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What Is an Osteopathic Physician?

You may have noted that while most physicians and surgeons have the letters MD after their name, some have the letters DO instead. What’s the difference?

MD stands for Medical Doctor, and it means that the person has graduated from a medical school and earned a doctorate in medicine. DO stands for Doctor of Osteopathic Medicine and means that the person has graduated from a school of osteopathic medicine with a doctorate in osteopathic medicine.

Osteopathic physicians practice in every area of medicine. About 11% of all physicians in the United States are osteopathic physicians, sometimes just referred to as osteopaths.

MDs are sometimes referred to as allopathic physicians and practice allopathy, although those terms are rarely used, and they were created by practitioners of alternative medicines. Allopathy can also be referred to as Western medicine, orthodox medicine, and mainstream medicine.

Your obstetrician may be an osteopathic physician. According to the American Osteopathic Association, a professional group for osteopathic physicians, there were about 4,500 osteopathic obstetrician/gynecologists in the United States. This is about five percent of all osteopathic physicians. Almost sixty percent of osteopaths are family physicians, internists, or pediatricians.

For the most part, there is little difference between a DO and an MD as far as how they practice.  Osteopathic physicians are licensed to practice medicine by state licensing boards. They can prescribe medications just like MDs. They may be members of the American Medical Association as well as the American Osteopathic Association. DOs and MDs may work side by side in the same group practice.

By the way, don’t confuse DO and OD. Someone with OD after their name is a Doctor of Optometry, a healthcare professional who is trained to examine the eyes, and who can treat and manage diseases of the eye and create a prescription for eyeglasses for you.

Like other physicians, after they received a college degree, osteopathic physicians complete four years of graduate studies at an osteopathic medical school. They then complete an internship and residency for additional years of study. After this, they can take further tests to become board certified in a specialty like obstetrics and gynecology.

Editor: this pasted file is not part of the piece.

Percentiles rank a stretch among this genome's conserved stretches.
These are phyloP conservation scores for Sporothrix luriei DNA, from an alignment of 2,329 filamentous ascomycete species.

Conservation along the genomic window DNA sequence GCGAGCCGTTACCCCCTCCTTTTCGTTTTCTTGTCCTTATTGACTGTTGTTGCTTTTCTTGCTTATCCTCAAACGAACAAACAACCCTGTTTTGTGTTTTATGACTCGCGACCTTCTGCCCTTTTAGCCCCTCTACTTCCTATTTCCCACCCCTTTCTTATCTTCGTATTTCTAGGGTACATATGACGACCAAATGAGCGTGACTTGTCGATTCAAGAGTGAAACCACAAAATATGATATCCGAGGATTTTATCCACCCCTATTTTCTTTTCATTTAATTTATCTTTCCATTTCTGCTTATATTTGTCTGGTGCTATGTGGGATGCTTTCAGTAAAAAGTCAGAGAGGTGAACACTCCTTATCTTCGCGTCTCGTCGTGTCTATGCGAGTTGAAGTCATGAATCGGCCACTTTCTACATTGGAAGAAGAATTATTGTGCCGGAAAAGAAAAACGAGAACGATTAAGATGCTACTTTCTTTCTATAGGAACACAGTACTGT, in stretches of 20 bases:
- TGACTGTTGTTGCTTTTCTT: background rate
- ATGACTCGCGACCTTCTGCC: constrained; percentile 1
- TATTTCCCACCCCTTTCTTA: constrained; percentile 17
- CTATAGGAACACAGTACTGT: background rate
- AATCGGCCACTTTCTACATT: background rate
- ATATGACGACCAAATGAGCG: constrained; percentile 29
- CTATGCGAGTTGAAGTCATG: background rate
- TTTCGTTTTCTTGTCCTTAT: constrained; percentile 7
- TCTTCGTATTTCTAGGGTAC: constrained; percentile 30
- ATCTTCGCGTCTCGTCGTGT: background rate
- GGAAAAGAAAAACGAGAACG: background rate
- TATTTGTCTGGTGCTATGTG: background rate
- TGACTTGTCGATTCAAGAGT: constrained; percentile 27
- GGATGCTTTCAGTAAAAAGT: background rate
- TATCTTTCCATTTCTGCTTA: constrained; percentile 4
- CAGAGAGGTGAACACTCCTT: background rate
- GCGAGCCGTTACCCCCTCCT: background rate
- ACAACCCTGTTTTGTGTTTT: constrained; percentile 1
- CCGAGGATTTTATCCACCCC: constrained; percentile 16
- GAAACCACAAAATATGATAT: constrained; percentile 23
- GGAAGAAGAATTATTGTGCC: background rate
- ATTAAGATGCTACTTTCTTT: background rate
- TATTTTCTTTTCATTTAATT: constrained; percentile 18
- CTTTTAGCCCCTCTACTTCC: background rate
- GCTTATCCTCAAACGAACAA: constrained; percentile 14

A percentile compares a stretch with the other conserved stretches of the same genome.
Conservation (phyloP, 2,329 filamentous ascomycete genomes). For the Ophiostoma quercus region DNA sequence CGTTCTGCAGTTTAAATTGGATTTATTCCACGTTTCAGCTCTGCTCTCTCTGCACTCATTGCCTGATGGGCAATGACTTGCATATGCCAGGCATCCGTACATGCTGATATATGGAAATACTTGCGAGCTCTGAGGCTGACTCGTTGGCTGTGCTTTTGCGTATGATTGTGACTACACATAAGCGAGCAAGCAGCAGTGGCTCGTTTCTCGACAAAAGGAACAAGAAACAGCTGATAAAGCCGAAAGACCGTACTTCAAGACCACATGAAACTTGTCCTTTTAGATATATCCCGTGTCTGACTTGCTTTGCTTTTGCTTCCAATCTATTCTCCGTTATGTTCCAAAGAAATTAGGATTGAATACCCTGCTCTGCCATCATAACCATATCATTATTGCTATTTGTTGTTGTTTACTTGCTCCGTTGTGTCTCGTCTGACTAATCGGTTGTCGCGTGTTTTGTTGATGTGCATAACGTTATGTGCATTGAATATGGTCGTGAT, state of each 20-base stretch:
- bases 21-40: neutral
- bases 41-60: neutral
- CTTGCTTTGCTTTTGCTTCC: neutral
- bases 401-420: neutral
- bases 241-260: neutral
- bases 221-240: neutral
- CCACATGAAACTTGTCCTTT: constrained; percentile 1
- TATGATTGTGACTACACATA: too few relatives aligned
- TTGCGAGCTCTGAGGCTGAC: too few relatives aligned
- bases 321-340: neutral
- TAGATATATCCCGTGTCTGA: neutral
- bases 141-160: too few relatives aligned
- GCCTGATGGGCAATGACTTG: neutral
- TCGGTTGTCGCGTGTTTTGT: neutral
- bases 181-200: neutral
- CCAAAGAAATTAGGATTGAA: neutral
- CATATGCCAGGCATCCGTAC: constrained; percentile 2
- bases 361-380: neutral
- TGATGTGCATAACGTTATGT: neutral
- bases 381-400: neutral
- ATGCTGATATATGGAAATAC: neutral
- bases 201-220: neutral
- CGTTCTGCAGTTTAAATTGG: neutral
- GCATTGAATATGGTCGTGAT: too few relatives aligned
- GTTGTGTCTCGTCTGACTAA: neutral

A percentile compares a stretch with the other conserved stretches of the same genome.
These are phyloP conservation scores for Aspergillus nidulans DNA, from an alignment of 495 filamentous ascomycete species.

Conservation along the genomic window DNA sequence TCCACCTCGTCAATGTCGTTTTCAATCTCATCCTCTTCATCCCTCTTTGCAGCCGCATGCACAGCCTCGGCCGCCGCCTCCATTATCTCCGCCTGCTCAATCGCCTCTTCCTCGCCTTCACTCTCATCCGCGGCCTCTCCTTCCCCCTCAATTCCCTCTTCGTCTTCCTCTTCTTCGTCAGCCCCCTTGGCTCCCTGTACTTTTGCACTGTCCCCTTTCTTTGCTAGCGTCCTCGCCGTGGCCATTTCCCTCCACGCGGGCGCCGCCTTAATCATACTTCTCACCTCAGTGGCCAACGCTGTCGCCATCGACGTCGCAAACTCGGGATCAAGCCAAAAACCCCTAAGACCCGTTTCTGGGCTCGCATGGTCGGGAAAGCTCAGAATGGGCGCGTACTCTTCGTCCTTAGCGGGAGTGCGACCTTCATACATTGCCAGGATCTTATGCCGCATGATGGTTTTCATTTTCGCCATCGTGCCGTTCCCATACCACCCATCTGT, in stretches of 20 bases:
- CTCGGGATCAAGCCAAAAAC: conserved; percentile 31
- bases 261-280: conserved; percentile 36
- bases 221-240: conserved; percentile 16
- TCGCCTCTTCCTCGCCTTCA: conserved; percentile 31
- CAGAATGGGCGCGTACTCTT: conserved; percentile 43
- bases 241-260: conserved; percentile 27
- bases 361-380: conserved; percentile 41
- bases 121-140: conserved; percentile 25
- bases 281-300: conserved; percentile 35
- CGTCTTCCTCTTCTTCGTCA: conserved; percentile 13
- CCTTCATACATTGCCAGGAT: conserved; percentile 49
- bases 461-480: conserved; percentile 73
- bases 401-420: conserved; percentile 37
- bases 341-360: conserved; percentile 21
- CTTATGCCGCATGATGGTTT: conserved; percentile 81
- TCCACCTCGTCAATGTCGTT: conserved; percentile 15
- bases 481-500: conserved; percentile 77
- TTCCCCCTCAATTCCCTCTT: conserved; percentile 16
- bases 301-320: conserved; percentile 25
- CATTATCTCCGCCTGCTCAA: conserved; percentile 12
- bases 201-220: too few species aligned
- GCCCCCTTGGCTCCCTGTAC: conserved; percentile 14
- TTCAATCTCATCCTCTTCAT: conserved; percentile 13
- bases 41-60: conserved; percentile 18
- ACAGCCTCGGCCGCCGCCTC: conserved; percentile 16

The education of an osteopathic physician is extensive. In addition to all the courses that are taught in medical school, a DO receives extra training in the musculoskeletal system, which is the system of bones, muscles, and nerves. DOs are trained in osteopathic manipulative treatment, which is gentle pressure to move and adjust the muscles, bones, and joints of the body. It can be used to help correct imbalances of the muscles and bones of the body.

So, is a DO and an MD are so similar, what’s the difference? The primary difference is that osteopathy has a different philosophy behind it. According to the American College of Osteopathic Obstetricians and Gynecologists, it is a philosophy of health rather than disease. It approaches healthcare from a holistic, or whole body, angle.

The American Association of Colleges of Osteopathic Medicine puts it similarly: “Osteopathic medicine is a distinctive form of medical care founded on the philosophy that all body systems are interrelated and dependent upon one another for good health.”

Osteopathy dates back to the time after the Civil War when a man named Andrew Taylor Still served in the Union Army as a hospital administrator and surgeon. In 1964, he lost three of his children and his wife to spinal meningitis. After this tragedy, he decided that standard medicine was not helping make people healthier.

Standard medical practices in the late 1800s tended to be much harsher than medicine today, with physicians often using large doses of medications that contained ingredients like mercury, arsenic, and opium. These medications were often ineffective and were sometimes poisonous. Still started to research how the human body, especially the musculoskeletal system, worked. He came to believe that correcting the position of muscles and bones through a process called osteopathic manipulative medicine could allow the body to heal itself. He also started study in how to prevent diseases rather than treat them after they started. Still opened the first school of osteopathic medicine in 1892, which still exists as A.T. Still University.

Although osteopathic medicine started as an alternative to allopathic medicine, it has moved into the mainstream. Allopathic physicians and surgeons work side by side with osteopathic physicians and surgeons.

An osteopathic OB/GYN must complete four years of residency training in obstetrics and gynecology after graduating from osteopathic medical school. They may also follow that with a three-year fellowship in subspecialties such as maternal-fetal medicine, reproductive endocrinology and infertility, gynecologic oncology, or female pelvic medicine reconstructive surgery.

If your obstetrician is a DO, you will get the same care during and after your pregnancy as you would from an MD. During pregnancy, an osteopathic obstetrician may give you advice on your breathing, and show you stretches and exercises that can help prepare you for childbirth. An osteopathic obstetrician may also use osteopathic manipulative treatment in combination with the other medical treatments you receive.

The bottom line is that you can get excellent medical care from either a DO or an MD.

Valerie DeBenedette
Valerie DeBenedette is an experienced health and medical writer who lives about an hour north of New York City with a dog that is smaller than her cat. Her work has appeared in magazines, newspapers, newsletters, and on websites. She is a member of the National Association of Science Writers.

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